Whale Fall- the strange ecosystem in the ocean

  • Sunday, 12 June 2016
  • linda

Whale fall spine

The prolific afterlife of a whale

Whales play a pivotal role in the ocean’s ecosystem. But just as important is a whale’s funeral. Some whales have a fairly short funerals. Either washing up on beaches, or floating around in shallows where they are quickly eaten by predators and scavengers.
However more than 50 percent of whales can have funerals lasting more than 50 years. This is known as whale fall.

Whale dead peckedby seagulls

When the whale dies the carcass falls into the Bathyal or Abyssal zone of the ocean floor They are found at depths of 2,000 m or 6,600 ft, they can create complex localized ecosystems that supply sustenance to deep-sea organisms for decades.
The first whale fall was accidentally discovered by a team of scientists in 1987. The bacteria that the team found on the whale bone were similar to those found in places like hydro thermal vents.

WHALE FALL COMMUNITY

whale fall community scavenbgers

A dead whale can affects the ecosystem by introducing nutrients to the seafloor. The skeleton of a 90-ton whale contains 5 tons of oil The animals body provides more nutrients to the tens of thousands of organisms that visit it. More than 400 animal species maybe more depend on one whale fall

It all starts with STAGE ONE

Stage 1 whale fall

Just after the whale dies and its body reaches the ocean floor.
The first scavengers to show up are creatures like sleeper sharks, hag fish and tiny shrimplike crustaceans called anthropoids that strip the flesh down to the bone.

Grey Whale decomposition

Combined these animals can eat 40 to 60 kilograms of tissue per day. But even at that rate it can take them years to finish off something the size of a whale. Once they have polished off most of it ,

..it is time for Stage Two

whale fall collage

A swarm of invertebrates moves in, bringing crustaceans, molluscs, and bristly polycheate worms -- a type of worm that’s good at surviving in extreme environments, like the coldest parts of the ocean. They feed on anything that’s left over, plus the sediment surrounding the whale, which is now packed with bits of decomposing tissue. Some of these animals have never been spotted anywhere else, like a species of snail found on that first 1987 whale fall that led to the discovery of a whole new family of aquatic snails.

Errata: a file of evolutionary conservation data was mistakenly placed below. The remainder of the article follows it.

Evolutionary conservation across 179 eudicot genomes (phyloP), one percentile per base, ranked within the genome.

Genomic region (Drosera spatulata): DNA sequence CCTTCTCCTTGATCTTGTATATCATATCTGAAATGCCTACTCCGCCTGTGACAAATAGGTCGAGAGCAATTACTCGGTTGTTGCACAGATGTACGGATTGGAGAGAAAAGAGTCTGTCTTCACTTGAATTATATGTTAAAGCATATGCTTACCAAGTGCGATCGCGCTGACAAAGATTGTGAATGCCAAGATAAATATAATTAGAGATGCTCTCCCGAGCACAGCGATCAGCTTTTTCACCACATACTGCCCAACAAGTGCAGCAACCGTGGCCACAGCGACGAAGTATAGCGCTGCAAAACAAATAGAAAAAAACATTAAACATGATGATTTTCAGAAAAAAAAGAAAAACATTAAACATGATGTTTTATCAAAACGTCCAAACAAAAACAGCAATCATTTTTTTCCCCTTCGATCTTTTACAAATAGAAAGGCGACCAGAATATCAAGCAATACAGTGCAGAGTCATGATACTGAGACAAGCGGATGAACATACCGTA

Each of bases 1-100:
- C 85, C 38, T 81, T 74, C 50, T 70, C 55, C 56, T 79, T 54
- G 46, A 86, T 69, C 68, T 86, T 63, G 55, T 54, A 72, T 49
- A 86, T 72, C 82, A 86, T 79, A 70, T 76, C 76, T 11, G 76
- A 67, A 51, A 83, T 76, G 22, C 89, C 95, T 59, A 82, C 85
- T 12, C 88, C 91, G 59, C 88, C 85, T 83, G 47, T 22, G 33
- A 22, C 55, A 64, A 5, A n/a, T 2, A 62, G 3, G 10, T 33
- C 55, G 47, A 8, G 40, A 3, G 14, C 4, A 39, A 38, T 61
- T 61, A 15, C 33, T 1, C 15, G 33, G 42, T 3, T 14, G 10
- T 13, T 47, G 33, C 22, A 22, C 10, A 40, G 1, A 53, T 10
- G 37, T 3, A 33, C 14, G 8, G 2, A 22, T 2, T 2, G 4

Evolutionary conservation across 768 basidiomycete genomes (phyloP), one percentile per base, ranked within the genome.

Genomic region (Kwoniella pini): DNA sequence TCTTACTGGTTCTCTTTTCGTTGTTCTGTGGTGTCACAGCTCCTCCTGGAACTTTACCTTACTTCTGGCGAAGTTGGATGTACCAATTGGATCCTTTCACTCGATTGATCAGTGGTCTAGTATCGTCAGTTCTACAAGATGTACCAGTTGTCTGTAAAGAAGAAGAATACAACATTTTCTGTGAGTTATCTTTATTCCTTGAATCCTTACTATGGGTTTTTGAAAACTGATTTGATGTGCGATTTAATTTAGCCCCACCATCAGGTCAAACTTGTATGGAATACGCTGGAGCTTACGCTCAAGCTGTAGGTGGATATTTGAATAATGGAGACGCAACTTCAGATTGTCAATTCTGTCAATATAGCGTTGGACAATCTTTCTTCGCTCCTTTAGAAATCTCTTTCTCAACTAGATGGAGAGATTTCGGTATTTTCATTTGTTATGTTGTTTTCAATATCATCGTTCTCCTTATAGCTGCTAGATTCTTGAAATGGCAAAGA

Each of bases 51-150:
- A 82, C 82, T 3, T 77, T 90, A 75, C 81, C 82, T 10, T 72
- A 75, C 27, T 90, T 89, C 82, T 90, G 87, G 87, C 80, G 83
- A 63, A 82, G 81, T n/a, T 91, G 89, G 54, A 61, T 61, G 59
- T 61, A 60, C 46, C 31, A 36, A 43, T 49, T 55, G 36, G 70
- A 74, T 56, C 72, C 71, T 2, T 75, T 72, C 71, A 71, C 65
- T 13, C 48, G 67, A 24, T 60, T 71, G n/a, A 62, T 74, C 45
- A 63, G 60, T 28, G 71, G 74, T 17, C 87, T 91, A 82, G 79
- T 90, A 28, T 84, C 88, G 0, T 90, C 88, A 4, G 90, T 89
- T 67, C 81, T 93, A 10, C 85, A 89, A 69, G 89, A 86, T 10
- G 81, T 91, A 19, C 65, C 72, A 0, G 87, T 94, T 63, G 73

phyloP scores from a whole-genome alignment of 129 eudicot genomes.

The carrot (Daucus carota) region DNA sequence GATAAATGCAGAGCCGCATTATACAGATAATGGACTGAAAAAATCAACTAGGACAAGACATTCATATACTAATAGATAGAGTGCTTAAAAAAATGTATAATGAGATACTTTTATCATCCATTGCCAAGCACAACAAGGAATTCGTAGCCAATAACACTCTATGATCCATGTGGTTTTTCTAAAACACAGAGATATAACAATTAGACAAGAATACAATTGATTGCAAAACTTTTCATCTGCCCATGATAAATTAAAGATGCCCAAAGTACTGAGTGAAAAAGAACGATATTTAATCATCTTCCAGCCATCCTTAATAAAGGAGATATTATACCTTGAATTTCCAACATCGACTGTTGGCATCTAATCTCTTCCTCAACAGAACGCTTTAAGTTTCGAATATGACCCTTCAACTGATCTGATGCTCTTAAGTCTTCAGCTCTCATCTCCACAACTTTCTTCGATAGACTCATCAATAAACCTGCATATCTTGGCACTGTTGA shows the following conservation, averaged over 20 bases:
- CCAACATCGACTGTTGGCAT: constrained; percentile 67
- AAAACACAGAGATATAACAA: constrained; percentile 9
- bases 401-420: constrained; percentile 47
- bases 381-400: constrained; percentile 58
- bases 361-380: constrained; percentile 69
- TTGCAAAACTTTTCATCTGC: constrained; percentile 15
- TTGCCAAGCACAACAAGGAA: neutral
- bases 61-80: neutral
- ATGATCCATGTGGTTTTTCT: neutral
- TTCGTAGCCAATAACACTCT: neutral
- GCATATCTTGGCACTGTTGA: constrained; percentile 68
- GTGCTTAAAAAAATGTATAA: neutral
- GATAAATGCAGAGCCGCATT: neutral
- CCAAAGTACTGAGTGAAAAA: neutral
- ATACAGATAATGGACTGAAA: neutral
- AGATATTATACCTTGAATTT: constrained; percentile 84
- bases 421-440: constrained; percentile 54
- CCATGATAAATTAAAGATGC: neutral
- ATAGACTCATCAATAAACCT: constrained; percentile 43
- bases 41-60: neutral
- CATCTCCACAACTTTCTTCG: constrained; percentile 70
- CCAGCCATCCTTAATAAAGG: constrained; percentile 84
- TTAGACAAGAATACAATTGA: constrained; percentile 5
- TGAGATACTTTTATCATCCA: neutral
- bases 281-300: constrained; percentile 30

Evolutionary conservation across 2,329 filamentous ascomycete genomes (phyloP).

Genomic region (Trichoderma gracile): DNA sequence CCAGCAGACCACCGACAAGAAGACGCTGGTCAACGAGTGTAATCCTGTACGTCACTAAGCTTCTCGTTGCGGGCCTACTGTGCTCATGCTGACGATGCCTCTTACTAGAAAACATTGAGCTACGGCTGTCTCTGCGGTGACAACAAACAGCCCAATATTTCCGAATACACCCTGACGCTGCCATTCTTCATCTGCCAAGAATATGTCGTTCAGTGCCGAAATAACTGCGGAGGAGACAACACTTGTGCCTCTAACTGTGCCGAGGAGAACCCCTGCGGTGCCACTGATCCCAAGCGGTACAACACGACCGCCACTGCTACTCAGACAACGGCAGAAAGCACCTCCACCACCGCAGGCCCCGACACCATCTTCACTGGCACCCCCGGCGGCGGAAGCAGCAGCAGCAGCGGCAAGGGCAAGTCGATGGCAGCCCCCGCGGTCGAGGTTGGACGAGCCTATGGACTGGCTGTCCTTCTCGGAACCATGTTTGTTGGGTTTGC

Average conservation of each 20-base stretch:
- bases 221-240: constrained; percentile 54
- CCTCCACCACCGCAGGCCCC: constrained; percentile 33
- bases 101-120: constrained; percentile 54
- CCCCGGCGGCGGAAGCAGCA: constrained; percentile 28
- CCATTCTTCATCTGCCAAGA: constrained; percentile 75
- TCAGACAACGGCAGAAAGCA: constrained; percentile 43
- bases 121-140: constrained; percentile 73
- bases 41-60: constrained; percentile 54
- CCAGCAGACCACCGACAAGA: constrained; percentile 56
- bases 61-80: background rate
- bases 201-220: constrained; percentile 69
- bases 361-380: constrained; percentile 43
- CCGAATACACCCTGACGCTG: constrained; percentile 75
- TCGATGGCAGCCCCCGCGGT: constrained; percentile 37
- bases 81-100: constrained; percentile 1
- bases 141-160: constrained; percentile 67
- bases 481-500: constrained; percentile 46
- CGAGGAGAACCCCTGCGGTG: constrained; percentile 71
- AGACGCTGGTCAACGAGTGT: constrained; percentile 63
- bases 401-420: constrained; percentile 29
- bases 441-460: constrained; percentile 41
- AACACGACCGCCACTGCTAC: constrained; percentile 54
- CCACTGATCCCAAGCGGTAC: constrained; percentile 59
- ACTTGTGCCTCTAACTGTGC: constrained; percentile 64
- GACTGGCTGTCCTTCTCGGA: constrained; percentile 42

In the case of the Antarctic Minke whale, 41 species, most of them unknown to science, were found grazing on and around its bones.

 After about two years, mats of bacteria colonize the whale bones,

kickstarting  Stage Three

Whale fall sulphur Photo Craig Smith These bacteria feed on lipids -- the fats and oils -- from the whale bones, turning them into hydrogen sulfide gas, which would be very toxic to most forms of life. But in this case, it’s a key part of the whole ecosystem.

All that hydrogen sulfide creates a sulphophilic, or sulfur-loving, community made up of the bacteria, the organisms that feed on them, and other scavengers that show up late to the party. An average of 185 different sulfur-loving species end up in each whale..

This stage can last for decades -- 50 to 100 years -- and it’s a lot like some of the other strange things you’ll find on the ocean floor like hydrothermal vents and cold seeps. These vents are cracks in the ocean floor that spew hot, mineral-rich stuff into the ocean, and the seeps are briny pools of liquids and gases that include lots of sulfide and methane, also on the ocean floor.

Hydrothermal ventscold seeps

Since all these places provide so much potential food on the seafloor -- which is otherwise pretty barren -- life tends to take over. And it’s not totally clear how the organisms that colonize a whale fall get from place to place, or how they find the carcass at all.

Biologists are also trying to figure out how whaling, which would have lowered the number of whale falls, might have changed life on the seafloor,.

Whale eaten by ice bears

The life forms that colonize these places have had to evolve all kinds of adaptations to survive without oxygen or sunlight, surrounded by chemicals that would be toxic to anything else.

“A whale fall is not just a carcass but a carcass that holds a community of specialist organisms,” says Sumida, a marine biologist studying whale fall. “It’s a whole ecosystem.”

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